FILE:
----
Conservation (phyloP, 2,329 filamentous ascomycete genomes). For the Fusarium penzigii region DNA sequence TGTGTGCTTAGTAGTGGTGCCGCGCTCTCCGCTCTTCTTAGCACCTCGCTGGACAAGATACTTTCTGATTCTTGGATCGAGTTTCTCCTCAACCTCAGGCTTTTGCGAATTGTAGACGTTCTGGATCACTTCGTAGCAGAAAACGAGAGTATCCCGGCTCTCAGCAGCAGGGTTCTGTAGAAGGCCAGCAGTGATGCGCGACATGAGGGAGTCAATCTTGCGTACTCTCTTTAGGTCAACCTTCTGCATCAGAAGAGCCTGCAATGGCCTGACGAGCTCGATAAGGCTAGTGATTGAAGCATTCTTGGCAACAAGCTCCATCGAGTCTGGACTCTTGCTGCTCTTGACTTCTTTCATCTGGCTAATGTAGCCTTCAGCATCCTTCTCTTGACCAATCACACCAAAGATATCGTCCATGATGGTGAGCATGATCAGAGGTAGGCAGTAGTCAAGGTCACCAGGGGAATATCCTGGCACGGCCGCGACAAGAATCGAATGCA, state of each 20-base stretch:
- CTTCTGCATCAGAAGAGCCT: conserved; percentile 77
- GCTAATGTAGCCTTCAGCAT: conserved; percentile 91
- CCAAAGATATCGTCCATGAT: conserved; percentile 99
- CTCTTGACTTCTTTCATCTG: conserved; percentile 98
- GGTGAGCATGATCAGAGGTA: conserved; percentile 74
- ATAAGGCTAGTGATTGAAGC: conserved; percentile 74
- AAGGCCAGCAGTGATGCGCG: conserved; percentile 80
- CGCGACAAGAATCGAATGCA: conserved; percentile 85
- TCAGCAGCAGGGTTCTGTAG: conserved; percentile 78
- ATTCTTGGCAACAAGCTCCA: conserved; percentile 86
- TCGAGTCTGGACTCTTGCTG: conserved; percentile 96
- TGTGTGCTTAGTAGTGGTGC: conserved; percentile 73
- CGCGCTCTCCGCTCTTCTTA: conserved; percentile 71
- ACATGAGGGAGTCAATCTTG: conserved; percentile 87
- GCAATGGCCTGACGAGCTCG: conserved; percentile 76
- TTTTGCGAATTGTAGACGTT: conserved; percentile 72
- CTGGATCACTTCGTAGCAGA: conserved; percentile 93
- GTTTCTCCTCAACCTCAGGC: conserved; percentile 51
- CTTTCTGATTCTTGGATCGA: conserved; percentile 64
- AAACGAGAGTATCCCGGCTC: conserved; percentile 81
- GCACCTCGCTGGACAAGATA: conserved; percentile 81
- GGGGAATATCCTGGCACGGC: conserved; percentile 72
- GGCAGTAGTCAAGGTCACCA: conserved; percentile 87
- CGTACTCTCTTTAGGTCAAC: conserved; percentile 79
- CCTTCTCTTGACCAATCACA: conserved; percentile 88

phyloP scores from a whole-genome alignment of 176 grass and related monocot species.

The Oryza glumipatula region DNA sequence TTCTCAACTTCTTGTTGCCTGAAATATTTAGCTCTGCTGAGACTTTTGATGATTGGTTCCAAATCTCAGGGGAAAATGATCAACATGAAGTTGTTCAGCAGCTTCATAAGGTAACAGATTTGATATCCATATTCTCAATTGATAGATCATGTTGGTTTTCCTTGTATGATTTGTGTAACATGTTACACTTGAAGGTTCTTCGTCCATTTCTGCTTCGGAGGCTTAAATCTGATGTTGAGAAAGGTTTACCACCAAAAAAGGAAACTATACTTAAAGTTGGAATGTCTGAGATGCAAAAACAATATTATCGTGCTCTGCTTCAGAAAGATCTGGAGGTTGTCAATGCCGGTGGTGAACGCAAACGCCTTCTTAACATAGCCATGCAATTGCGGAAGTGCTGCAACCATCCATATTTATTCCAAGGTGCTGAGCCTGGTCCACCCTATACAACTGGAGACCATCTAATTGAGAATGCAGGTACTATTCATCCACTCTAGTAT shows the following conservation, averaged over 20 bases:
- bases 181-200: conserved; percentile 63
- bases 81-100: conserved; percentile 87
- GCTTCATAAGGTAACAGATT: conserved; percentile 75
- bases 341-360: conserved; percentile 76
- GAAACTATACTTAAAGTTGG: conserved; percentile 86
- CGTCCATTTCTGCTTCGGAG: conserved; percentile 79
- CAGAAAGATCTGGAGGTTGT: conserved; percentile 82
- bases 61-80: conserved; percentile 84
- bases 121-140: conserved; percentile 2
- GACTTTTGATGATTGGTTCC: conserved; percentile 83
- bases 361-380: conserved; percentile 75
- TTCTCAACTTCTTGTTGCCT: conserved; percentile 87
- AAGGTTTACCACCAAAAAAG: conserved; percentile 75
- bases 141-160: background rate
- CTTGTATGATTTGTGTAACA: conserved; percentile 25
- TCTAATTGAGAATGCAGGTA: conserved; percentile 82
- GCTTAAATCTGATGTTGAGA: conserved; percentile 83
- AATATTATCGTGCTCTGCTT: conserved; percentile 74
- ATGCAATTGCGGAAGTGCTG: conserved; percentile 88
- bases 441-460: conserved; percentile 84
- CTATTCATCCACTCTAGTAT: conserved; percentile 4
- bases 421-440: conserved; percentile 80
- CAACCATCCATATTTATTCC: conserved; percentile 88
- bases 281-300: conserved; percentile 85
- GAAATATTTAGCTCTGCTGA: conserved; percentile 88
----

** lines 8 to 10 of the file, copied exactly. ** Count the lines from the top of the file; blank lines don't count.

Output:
- AAGGCCAGCAGTGATGCGCG: conserved; percentile 80
- CGCGACAAGAATCGAATGCA: conserved; percentile 85
- TCAGCAGCAGGGTTCTGTAG: conserved; percentile 78